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Water Filtration Test
February 17, 2011
Searching for a clean water source can be difficult in the Colorado high country, but on this day I was looking for the most contaminated. My plan was to run the dirtiest water through all the filtration systems to see which ones handled the job the best.
Finding a contaminated water source was a much easier task! The saying "Beaver Fever" had to come from somewhere, so when I walked by this beaver pond I knew I was in the right place.
I had a little better feeling about pumping from a crystal-clear high mountain stream, but I could still see elk droppings within 25 yards of the creek.
The MSR Gravity Works getting tested in a little cleaner environment... Poor thing needed a break after the beaver pond!
Yep, the best-tasting water always comes from a creek, not a faucet!
Platypus - Gravity Works
When we tested the Gravity Works in a controlled environment, it actually outperformed its listed rating of 140 ounces in 2 1/2 minutes. When we filtered water out of a debris-filled beaver pond, the output times increased by only a few seconds, and we didn't need to backflow the system until we had run 1,280 ounces of debris-filled water through it.
As with any-hollow-fiber filter, if the Gravity Works is subjected to subfreezing temperatures, the water inside the filter will expand and break the fibers, rendering the filter useless. [ $90;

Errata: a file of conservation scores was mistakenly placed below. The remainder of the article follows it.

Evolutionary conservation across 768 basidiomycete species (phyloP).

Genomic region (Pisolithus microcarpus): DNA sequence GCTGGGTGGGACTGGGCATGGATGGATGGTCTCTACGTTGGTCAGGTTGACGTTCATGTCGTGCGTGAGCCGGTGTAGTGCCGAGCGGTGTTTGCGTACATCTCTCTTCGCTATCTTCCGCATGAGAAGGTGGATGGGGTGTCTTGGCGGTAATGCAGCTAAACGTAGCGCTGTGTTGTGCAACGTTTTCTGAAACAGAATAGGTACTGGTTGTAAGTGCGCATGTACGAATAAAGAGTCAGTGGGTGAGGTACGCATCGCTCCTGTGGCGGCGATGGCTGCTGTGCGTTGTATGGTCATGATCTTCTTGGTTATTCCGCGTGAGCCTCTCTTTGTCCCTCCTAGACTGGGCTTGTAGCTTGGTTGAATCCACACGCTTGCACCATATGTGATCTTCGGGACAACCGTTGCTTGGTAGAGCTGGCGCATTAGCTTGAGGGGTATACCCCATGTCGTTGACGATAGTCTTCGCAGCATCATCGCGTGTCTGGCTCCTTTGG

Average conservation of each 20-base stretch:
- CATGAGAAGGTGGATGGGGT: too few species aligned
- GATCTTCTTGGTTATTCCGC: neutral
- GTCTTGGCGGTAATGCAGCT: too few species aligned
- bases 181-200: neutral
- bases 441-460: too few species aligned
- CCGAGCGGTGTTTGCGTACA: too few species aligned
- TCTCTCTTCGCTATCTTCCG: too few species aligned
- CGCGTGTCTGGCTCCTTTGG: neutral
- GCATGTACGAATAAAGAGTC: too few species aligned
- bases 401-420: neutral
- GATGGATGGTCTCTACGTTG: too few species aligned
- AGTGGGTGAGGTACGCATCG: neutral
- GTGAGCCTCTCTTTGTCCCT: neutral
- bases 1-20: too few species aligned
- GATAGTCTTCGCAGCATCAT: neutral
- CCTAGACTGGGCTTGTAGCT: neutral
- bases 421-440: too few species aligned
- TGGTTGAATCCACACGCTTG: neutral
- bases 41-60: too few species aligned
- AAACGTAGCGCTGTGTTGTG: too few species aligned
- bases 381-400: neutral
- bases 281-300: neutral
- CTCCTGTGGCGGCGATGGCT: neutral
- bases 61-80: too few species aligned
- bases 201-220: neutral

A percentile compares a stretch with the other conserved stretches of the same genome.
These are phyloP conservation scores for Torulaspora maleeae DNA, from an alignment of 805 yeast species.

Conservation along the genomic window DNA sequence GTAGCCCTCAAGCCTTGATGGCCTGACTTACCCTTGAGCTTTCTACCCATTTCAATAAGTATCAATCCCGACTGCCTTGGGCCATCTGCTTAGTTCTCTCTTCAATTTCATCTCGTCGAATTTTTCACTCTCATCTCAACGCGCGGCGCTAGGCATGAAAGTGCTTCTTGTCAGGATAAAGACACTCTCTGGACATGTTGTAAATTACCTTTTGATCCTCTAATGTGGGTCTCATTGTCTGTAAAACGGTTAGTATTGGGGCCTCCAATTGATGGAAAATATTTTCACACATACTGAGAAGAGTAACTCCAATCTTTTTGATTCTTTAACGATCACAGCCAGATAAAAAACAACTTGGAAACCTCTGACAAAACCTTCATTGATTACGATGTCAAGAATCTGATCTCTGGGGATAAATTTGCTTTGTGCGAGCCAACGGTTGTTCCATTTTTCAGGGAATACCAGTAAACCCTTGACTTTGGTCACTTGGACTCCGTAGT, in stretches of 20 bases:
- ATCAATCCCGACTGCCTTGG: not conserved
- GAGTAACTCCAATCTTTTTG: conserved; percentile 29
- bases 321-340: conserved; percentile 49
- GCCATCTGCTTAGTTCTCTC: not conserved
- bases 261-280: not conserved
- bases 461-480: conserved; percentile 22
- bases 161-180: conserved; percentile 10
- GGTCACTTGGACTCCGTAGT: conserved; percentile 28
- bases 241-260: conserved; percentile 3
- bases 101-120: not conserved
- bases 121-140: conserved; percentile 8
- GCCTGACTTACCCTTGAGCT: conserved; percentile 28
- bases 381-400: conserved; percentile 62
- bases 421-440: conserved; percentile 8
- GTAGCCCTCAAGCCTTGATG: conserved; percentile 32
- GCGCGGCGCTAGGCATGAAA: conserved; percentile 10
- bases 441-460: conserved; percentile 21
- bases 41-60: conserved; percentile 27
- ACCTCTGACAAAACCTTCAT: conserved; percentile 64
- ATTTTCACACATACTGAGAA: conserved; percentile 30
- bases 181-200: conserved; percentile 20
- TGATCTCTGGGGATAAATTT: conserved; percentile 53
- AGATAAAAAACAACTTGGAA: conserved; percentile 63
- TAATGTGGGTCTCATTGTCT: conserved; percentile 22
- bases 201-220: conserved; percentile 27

Katadyn Hiker Pro
The Hiker Pro had the same output time (2 1⁄2 minutes per 100 ounces) with all water sources. It comes with a multitude of attachments for several types of water containers, and a quick-connect inflow valve, which allows you to keep the contaminated tube separate from the non-contaminated one.
The total output of the pleated filter was lower than we had hoped, becoming unusable after filtering 80 gallons of debris-filled water. The pleated filter does allow for field cleaning, but if it's pushed too far, a replacement will run about $39. [ $80;
MSR MiniWorks EX
The MiniWorks EX is very consistent, producing output times within seconds of each other with all water sources. The ceramic element (the working part of the filter) should have a long life span before needing to be replaced.
It was relatively slow, yielding 100 ounces of filtered water in 3 1⁄2 minutes. We experienced problems with the seals on our first test unit. [ $90;
Aron Snyder hiked into the backcountry to test water filtration systems on the market.
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